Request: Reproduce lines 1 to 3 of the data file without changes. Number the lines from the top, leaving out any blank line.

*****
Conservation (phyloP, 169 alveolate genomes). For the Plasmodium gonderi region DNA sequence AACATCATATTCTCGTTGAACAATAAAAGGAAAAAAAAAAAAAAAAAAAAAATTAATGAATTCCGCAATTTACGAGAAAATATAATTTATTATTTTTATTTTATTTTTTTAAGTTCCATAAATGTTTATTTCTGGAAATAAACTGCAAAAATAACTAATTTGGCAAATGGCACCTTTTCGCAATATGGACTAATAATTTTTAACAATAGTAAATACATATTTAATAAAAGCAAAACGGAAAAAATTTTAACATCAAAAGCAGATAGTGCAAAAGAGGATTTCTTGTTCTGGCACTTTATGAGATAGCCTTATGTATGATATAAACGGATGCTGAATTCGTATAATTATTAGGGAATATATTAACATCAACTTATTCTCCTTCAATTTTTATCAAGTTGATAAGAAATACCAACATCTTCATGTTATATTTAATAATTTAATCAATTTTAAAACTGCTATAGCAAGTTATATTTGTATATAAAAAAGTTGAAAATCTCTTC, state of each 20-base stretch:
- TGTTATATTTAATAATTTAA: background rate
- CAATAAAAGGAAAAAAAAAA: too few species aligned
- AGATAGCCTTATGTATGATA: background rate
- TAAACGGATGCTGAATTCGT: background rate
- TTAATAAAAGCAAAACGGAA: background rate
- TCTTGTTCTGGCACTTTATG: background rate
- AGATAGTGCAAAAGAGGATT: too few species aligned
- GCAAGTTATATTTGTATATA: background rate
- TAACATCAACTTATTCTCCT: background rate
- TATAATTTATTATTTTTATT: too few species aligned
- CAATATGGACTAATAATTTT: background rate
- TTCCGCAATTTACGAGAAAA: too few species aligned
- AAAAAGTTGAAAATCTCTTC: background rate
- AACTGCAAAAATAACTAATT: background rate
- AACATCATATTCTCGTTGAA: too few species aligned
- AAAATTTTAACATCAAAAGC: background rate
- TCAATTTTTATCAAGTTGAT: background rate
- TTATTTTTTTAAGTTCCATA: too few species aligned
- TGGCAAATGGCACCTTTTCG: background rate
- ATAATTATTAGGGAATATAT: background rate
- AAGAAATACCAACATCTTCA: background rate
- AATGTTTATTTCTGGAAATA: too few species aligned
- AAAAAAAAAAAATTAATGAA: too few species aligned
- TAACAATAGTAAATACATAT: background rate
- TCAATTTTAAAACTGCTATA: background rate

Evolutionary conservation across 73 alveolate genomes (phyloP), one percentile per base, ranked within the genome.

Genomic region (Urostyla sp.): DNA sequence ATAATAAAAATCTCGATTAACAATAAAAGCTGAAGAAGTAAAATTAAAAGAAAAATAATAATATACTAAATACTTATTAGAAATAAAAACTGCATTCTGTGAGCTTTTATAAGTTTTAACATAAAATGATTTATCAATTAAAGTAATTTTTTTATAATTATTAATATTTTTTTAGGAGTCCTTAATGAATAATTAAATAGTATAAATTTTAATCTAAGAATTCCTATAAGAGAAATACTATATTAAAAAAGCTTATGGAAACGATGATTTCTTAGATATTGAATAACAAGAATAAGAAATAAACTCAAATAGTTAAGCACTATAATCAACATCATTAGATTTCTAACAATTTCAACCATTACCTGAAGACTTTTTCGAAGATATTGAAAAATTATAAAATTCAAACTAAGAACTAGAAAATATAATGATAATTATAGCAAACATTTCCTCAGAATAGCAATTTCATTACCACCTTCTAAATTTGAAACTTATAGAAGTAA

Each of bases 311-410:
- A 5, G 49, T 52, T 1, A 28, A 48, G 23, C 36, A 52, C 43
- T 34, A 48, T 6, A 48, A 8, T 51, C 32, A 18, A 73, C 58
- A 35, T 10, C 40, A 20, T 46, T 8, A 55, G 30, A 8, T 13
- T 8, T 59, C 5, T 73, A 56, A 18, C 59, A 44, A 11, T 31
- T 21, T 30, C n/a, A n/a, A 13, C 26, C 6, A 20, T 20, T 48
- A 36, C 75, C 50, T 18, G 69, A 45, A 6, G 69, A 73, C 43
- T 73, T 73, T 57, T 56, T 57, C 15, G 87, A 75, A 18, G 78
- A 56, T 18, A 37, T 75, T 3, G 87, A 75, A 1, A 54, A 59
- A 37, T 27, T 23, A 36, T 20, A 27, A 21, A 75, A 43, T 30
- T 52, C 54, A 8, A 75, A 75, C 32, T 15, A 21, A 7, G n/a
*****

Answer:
Conservation (phyloP, 169 alveolate genomes). For the Plasmodium gonderi region DNA sequence AACATCATATTCTCGTTGAACAATAAAAGGAAAAAAAAAAAAAAAAAAAAAATTAATGAATTCCGCAATTTACGAGAAAATATAATTTATTATTTTTATTTTATTTTTTTAAGTTCCATAAATGTTTATTTCTGGAAATAAACTGCAAAAATAACTAATTTGGCAAATGGCACCTTTTCGCAATATGGACTAATAATTTTTAACAATAGTAAATACATATTTAATAAAAGCAAAACGGAAAAAATTTTAACATCAAAAGCAGATAGTGCAAAAGAGGATTTCTTGTTCTGGCACTTTATGAGATAGCCTTATGTATGATATAAACGGATGCTGAATTCGTATAATTATTAGGGAATATATTAACATCAACTTATTCTCCTTCAATTTTTATCAAGTTGATAAGAAATACCAACATCTTCATGTTATATTTAATAATTTAATCAATTTTAAAACTGCTATAGCAAGTTATATTTGTATATAAAAAAGTTGAAAATCTCTTC, state of each 20-base stretch:
- TGTTATATTTAATAATTTAA: background rate
- CAATAAAAGGAAAAAAAAAA: too few species aligned